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|Year : 2022 | Volume
| Issue : 2 | Page : 816-817
Beware of Brain Pearl—Virtually Missed a Large Vessel Occlusion Guided by CT Perfusion
Anshu Mahajan, Gaurav Goel, Vinit Banga, Apratim Chatterjee
Department of Neurosciences, Medanta The Medicity, Gurugram, Haryana, India
|Date of Submission||02-Jan-2020|
|Date of Decision||09-Feb-2020|
|Date of Acceptance||09-Feb-2020|
|Date of Web Publication||3-May-2022|
Dr. Gaurav Goel
Department of Neurosciences, Medanta The Medicity, Gurugram - 122 001, Haryana
Source of Support: None, Conflict of Interest: None
|How to cite this article:|
Mahajan A, Goel G, Banga V, Chatterjee A. Beware of Brain Pearl—Virtually Missed a Large Vessel Occlusion Guided by CT Perfusion. Neurol India 2022;70:816-7
| » Case Description|| |
A 54-year-old male with a history of type 2 diabetes mellitus, hypertension, and severe calcific aortic stenosis presented with left-sided hemiparesis and facial palsy during the coronary angiography. His initial National Institutes of Health Stroke Scale (NIHSS) score was 9. Non-contrast computed tomography (NCCT) of the head was performed which showed no infarct and small calcified hyperdensity or “brain pearl” in the right proximal middle cerebral artery (MCA) region [Figure 1]a. Intravenous tissue plasminogen activator was immediately initiated. CT angiography (CTA) of the head and neck was performed which showed no major vessel occlusion with an apparent normal filling of distal MCA vessels and a calcified hyperdensity in the M1 segment which was thought to be extraluminal [Figure 1]b. CT perfusion (CTP) showed large penumbra in the right MCA territory suspected of large vessel occlusion which did not correspond to CTA findings [Figure 1]c, [Figure 1]d, [Figure 1]e. The patient had no improvement in his symptoms and, thus, he was emergently shifted for angiography and tentatively planned for mechanical thrombectomy. Right internal carotid artery (ICA) injection confirmed the right MCA (M1 segment) occlusion which was masked by the calcified brain pearl and retrograde leptomeningeal collaterals on CTA [Figure 2]a. Mechanical thrombectomy was performed resulting in thrombolysis in cerebral infarction (TICI) score of 2c [Figure 2]b. The patient's neurologic examination improved significantly the following thrombectomy with minimal residual left hemiparesis. NCCT head after 24 h showed no infarct and few calcific hyperdensities distally in the MCA territory suggestive of thromboembolism [Figure 2]c and [Figure 2]d. Calcific emboli from aortic stenosis, aortic arch atherosclerosis, and mitral valve calcification are the uncommon recognized cause of ischemic stroke which can create pseudopatency of the vessel on CTA. Calcified thrombus is usually isodense to the iodine contrast which can simulate the vessel patency. In our case, the likely source of the calcified embolus was his calcific aortic stenosis. There are few cases described in the literature regarding the pseudopatency of the vessel in case of calcific emboli which was guided by digital subtraction angiography, multiphase CTA, and magnetic resonance imaging.,, In our case, CTP detected the major vessel occlusion in cases of calcified thrombus which potentially created a pseudopatency of the vessel.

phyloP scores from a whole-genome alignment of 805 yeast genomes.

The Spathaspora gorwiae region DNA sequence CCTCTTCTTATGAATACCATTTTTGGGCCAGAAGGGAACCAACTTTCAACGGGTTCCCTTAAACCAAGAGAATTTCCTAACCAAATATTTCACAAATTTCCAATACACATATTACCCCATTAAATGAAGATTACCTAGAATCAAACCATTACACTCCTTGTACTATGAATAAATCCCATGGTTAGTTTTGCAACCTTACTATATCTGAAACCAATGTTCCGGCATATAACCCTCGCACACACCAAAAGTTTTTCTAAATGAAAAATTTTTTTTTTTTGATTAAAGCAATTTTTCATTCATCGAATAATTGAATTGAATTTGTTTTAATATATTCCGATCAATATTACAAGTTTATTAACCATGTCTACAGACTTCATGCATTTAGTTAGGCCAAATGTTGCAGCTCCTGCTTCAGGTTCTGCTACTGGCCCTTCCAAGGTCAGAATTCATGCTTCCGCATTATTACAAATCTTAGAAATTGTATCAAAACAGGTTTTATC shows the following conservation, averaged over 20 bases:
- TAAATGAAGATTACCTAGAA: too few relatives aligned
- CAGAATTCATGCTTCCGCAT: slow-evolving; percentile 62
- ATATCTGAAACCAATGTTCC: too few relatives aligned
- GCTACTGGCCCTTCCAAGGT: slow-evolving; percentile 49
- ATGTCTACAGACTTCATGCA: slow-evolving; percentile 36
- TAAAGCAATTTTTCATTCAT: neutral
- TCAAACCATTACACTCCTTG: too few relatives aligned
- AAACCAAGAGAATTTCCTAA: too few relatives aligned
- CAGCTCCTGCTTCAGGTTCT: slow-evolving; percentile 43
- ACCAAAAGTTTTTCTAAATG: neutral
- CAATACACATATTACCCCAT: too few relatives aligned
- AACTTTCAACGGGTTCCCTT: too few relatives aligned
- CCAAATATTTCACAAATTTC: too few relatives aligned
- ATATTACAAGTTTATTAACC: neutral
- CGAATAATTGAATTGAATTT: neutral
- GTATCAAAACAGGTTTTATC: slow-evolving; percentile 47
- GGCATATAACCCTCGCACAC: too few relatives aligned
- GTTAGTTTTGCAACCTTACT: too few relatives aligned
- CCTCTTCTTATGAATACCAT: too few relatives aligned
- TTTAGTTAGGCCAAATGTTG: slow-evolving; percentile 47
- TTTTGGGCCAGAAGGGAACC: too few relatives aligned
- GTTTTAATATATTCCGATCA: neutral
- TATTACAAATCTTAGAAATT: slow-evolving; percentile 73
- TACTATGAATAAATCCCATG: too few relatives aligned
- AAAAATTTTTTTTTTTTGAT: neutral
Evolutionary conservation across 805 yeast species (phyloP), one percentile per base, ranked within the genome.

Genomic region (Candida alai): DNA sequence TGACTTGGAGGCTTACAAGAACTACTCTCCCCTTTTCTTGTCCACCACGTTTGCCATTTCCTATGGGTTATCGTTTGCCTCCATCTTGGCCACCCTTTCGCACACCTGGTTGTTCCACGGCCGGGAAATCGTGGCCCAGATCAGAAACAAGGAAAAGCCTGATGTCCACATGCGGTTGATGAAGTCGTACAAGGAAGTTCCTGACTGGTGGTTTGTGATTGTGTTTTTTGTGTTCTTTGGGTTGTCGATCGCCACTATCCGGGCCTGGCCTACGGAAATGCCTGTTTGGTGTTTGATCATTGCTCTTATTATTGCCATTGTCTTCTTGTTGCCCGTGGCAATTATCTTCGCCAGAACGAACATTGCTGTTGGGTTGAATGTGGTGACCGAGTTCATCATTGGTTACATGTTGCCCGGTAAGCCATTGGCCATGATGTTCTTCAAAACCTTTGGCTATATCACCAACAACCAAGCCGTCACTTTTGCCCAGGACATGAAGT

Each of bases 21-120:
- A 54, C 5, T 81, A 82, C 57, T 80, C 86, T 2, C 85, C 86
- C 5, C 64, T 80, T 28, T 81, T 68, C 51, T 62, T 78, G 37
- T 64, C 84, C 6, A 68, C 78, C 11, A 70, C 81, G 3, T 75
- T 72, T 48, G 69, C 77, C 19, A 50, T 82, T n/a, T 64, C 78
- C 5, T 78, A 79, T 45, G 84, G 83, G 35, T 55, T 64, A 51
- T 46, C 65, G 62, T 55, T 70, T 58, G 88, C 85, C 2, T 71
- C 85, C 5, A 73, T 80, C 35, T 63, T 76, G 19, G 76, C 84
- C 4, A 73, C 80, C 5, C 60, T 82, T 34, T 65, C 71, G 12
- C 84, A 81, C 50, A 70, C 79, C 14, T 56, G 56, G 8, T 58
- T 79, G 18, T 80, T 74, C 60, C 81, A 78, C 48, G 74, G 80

|Figure 1: Non-contrast computed tomography (NCCT) of the head showed a hyperdens ity (arrow) in the right middle cerebral artery (MCA) region (a). CT angiography (CTA) showed calcific thrombus (arrow) in the M1 segment of MCA with normal opacification of distal MCA branches creating pseudopatency (b). CT Perfusion showed large mismatch deficit in right MCA territory (c–e)|
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|Figure 2: Catheter angiography (Right ICA injection) showed right MCA occlusion (arrow) (a). TICI 2c recanalization was achieved on control angiogram after mechanical thrombectomy (b). NCCT of the head done after 24 h showed no infarct and calcific hyperdensity in right MCA territory (arrows) (c and d)|
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Declaration of patient consent
The authors certify that they have obtained all appropriate patient consent forms. In the form, the patient(s) has/have given his/her/their consent for his/her/their images and other clinical information to be reported in the journal. The patients understand that their names and initials will not be published and due efforts will be made to conceal their identity, but anonymity cannot be guaranteed.
Declaration of patient consent
The authors certify that they have obtained all appropriate patient consent forms. In the form the patient(s) has/have given his/her/their consent for his/her/their images and other clinical information to be reported in the journal. The patients understand that their names and initials will not be published and due efforts will be made to conceal their identity, but anonymity cannot be guaranteed.
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| » References|| |
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Power S, McEvoy SH, Cunningham J, Ti JP, Looby S, O'Hare A, et al
. Value of CT angiography in anterior circulation large vessel occlusive stroke: Imaging findings, pearls, and pitfalls. Eur J Radiol 2015;84:1333-44.
[Figure 1], [Figure 2]